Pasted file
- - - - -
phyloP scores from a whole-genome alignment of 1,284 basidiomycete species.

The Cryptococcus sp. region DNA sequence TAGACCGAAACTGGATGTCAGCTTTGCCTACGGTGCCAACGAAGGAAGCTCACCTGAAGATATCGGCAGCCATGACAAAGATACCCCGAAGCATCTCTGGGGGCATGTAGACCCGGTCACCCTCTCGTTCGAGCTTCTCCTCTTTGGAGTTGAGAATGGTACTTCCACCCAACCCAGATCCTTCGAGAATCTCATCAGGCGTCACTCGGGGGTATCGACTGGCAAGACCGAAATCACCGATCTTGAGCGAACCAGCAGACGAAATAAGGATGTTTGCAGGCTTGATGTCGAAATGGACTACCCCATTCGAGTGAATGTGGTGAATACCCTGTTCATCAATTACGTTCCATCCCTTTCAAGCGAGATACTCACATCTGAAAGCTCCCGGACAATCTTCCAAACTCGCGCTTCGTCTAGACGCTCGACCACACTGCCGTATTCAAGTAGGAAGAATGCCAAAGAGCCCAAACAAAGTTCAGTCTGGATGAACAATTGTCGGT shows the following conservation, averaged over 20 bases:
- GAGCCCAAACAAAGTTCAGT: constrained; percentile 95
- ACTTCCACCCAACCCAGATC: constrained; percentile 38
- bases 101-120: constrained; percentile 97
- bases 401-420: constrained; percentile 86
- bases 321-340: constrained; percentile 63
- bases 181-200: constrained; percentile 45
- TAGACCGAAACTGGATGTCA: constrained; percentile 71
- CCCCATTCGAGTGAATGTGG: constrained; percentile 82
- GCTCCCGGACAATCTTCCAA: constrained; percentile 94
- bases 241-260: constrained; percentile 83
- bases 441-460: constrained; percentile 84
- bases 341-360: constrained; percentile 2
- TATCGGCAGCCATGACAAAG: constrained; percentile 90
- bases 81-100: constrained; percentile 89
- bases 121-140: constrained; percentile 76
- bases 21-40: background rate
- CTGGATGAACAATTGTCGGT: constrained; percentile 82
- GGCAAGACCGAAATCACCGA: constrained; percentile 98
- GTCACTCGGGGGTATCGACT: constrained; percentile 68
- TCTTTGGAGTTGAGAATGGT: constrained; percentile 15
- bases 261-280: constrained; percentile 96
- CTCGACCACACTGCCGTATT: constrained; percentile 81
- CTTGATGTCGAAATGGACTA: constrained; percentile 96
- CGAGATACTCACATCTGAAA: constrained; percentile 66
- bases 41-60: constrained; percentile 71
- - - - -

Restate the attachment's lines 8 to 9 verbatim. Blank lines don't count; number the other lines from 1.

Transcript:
- bases 181-200: constrained; percentile 45
- TAGACCGAAACTGGATGTCA: constrained; percentile 71